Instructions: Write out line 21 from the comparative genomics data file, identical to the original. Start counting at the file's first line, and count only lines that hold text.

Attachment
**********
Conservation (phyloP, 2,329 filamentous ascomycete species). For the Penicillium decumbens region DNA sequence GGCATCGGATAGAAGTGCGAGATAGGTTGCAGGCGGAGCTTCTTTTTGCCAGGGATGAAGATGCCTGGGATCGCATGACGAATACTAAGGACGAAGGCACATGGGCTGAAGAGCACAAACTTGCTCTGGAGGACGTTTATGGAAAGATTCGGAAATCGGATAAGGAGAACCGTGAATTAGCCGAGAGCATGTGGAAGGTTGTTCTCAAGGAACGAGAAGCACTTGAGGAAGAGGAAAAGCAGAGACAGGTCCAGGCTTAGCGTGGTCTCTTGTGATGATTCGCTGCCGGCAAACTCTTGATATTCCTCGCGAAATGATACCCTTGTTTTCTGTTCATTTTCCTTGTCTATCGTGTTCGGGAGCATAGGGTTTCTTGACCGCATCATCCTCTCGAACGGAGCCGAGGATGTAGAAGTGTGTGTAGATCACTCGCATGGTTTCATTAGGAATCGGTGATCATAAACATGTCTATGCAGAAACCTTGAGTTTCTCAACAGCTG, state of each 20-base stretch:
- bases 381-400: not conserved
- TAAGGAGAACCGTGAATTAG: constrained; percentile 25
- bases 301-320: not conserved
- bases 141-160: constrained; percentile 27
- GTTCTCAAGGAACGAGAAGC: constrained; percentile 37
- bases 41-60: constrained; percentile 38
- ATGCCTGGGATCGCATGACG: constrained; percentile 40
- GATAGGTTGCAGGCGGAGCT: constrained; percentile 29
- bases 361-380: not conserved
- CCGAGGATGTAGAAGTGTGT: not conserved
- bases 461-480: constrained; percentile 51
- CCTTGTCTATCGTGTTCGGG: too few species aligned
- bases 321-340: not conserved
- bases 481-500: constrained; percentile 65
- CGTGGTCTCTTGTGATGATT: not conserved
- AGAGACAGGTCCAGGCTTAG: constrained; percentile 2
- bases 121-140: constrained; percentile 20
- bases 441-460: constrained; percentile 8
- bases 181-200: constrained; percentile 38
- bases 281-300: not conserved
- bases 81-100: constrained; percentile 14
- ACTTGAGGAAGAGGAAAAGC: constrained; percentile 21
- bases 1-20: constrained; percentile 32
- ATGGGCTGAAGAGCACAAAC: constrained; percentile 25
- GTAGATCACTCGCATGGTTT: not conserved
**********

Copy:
- bases 281-300: not conserved